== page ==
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We need to talk about Sadiq

This isn’t about me – nor about Jeremy Corbyn…

nor my followers, including













or @andyburnhammp












or @georgeeaton

george e











or @LabourEoin












or @tom_watson












or @JohnmcdonnellMP












or @georgegalloway












or @Rachael_Swindon



































or even @sadiqkhan













I happen to agree with Jeremy Corbyn’s policies. I was pretty appalled about the way the 172 Labour MPs disrespected democracy by trying to bully Corbyn into resigning outside of the rule book, and various antidemocratic moves were then subsequently tried – like keeping Corbyn off the ballot paper, then trying to stop 230,000 members from voting.

But we have to talk about my follower Sadiq.

I’ve been in the same room while Sadiq was giving a talk – and seen his manner and behaviour with people. He is very polite, and certainly not an ‘élitist’. I suppose he will wish to ‘side with’ the current Labour MPs who believe that Jeremy Corbyn will not win the 2020 election – but they can no more predict this than I can. I am though fairly confident that Jeremy Corbyn MP will win the current Labour leadership contest – and it is pretty unlikely that Sadiq’s comment will alter this outcome.

I’m not a Corbynista.


But the situation is clearly more nuanced than that.

There’ll be some traditional Labour voters who feel disenfranchised by the EU  – such as the undercutting of wages by multinational corporates, or local collieries being shut down due to application of EU ‘state aid’ rules.

I think Sadiq is pretty Fabian in outlook, though. I had to remind myself of Tony Blair’s aspirations for the Labour Party from a speech he gave to Progress last July. He believes that the socialist left wing errs when it does not project a positive vision about the future but is reactionary. Indeed the sole aim of the Labour government should not be to ‘fix’ the mistakes, but it happens that there are plenty of mistakes (e.g. tax loopholes, unconscionable profits in privatised utilities, market failure in social housing, rip off PFI deals crippling the NHS). It is of course essential Labour is vaguely attractive to all business, big and small, but I think Tony Blair fundamentally misses the point of how it’s also possible to have a vision about the future from Corbyn’s perspective, for example judicious use of investment in the North of England through an investment bank. Also, Blair’s caricature of socialists always being stuck in 1983 is clearly not true when aggressive tax avoidance and PFI are devices of today.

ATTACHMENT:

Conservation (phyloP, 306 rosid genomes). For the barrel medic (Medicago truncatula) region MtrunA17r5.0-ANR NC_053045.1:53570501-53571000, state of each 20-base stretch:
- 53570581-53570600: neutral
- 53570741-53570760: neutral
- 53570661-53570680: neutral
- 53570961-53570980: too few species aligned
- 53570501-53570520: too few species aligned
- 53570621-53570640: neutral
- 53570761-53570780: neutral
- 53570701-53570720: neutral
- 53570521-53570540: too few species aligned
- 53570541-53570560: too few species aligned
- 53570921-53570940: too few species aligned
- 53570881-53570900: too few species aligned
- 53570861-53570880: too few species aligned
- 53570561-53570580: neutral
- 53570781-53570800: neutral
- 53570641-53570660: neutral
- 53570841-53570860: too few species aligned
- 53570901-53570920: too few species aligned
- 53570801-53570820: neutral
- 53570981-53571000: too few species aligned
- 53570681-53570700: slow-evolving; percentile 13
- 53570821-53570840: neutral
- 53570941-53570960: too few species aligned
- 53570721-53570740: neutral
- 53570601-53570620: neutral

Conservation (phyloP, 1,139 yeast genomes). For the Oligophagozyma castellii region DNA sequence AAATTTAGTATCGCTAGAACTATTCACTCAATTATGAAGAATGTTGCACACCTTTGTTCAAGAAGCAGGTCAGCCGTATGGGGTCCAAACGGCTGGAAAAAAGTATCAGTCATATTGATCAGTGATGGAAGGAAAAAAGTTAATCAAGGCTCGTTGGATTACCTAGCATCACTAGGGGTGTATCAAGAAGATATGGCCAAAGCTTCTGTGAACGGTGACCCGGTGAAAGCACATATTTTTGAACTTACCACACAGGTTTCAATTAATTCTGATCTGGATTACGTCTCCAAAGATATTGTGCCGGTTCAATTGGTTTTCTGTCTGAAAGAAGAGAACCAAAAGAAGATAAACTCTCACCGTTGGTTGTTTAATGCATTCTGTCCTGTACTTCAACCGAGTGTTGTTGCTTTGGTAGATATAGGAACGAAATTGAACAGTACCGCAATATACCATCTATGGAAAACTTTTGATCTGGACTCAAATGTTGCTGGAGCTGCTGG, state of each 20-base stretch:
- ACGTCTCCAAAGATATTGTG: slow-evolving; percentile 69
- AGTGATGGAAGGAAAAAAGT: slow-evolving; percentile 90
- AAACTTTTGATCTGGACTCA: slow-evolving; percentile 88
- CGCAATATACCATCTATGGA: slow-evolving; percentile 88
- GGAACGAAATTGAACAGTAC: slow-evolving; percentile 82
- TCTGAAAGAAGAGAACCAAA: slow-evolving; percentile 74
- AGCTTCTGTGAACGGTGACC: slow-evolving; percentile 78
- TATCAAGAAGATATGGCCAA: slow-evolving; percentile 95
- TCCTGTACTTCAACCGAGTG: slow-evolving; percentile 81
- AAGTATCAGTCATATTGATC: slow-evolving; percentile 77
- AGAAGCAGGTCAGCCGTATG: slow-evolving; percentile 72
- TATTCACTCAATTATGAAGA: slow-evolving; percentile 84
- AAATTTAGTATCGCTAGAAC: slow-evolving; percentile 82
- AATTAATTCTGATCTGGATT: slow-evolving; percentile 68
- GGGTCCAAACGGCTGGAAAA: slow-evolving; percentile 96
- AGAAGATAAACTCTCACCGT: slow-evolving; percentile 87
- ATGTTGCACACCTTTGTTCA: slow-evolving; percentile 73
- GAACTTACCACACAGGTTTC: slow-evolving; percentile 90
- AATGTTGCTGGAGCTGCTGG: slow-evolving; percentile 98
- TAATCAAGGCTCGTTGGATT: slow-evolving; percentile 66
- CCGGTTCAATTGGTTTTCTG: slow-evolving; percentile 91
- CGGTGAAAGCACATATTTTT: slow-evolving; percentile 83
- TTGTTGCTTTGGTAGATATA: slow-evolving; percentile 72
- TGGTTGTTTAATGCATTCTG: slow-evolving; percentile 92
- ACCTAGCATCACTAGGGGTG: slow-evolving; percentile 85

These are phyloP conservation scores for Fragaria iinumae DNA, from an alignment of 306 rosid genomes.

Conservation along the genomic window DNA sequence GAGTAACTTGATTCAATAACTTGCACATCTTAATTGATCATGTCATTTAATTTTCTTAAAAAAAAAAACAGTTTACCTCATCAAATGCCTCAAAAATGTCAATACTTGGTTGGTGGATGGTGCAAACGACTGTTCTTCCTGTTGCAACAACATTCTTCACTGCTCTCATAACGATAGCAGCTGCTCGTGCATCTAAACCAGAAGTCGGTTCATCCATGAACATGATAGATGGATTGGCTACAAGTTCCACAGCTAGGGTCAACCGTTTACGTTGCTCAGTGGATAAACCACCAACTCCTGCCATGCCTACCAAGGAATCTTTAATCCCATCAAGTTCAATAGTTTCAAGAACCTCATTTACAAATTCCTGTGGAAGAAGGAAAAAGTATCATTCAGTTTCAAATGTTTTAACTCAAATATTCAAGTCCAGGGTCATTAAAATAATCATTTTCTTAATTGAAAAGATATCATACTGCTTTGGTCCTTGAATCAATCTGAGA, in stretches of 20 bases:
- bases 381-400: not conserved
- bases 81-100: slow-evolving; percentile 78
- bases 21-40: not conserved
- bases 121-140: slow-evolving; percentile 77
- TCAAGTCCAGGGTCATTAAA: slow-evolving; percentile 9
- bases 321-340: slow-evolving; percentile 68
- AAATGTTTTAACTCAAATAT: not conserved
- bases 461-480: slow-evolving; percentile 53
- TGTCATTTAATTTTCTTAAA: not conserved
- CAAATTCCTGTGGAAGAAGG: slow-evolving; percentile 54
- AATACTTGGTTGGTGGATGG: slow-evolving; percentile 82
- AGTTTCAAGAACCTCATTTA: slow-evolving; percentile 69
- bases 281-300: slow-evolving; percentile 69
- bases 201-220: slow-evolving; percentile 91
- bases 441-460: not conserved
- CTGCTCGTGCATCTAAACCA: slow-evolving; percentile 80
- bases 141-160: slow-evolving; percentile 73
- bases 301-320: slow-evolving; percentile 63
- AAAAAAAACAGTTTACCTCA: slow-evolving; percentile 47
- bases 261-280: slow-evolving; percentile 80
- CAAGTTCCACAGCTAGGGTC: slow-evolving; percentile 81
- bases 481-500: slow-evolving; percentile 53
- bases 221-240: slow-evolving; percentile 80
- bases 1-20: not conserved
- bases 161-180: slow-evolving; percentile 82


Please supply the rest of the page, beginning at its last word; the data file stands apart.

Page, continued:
And the problems with Sadiq’s position politicially of doing ‘austerity lite’ is graphically represented by the closure of thousands of law centres in England on his watch as shadow minister for justice – not once did he pledge the timely return of these law centres, which like CABs were the lifeline of people like me who’d lost disability living allowance for no reason.

We were never a happy family in Labour. When I looked at this picture of me and Charlie Whelan, I thought of the time Nick Cohen was trapped in a pub with Charlie Whelan talking about the limitations of Alistair Darling during the global financial crash. As Nick knows, I defended Brown to the hilt, often irrationally, even when Brown claimed to be ‘saving the world’, during his 10p fiasco, when he was called Mr Bean by Sir Vince Cable, when he turned up late for the signing of a EU treaty, and so on. But Brown’s biggest mistake was probably the underregulation of the City – as the Americans pointed out, nobody forced the Brits to buy their dodgy securitised mortgage products.

In happier times maybe…? But remember how Brown tried desperately hard to get rid of Blair, and ultimately succeeded – then there was the fiasco of the election that never was.

Charlie Whelan















I don’t feel in any way betrayed by Sadiq suddenly decided to endorse Owen Smith MP. I suppose Sadiq as Mayor of London feels also obligated to represent those members who robustly oppose #Brexit, such as corporate lawyers.

Everyone knows Jeremy Corbyn will win in this current leadership contest by a landslide – the question is whether the shadow cabinet is up to the job of writing coherent policy not in a cliquey club, and taking this policy to the doorstep. Owen Smith MP is worse than really dire as a contender.

Kinnock thought he’d win in 1987 and 1992, and look what happened to him. Blair won in 2005, despite a disastrous share of the vote – it is said that even he was so depressed by his own performance he turned the TV off for an hour of the election coverage.

We’ve been here before…





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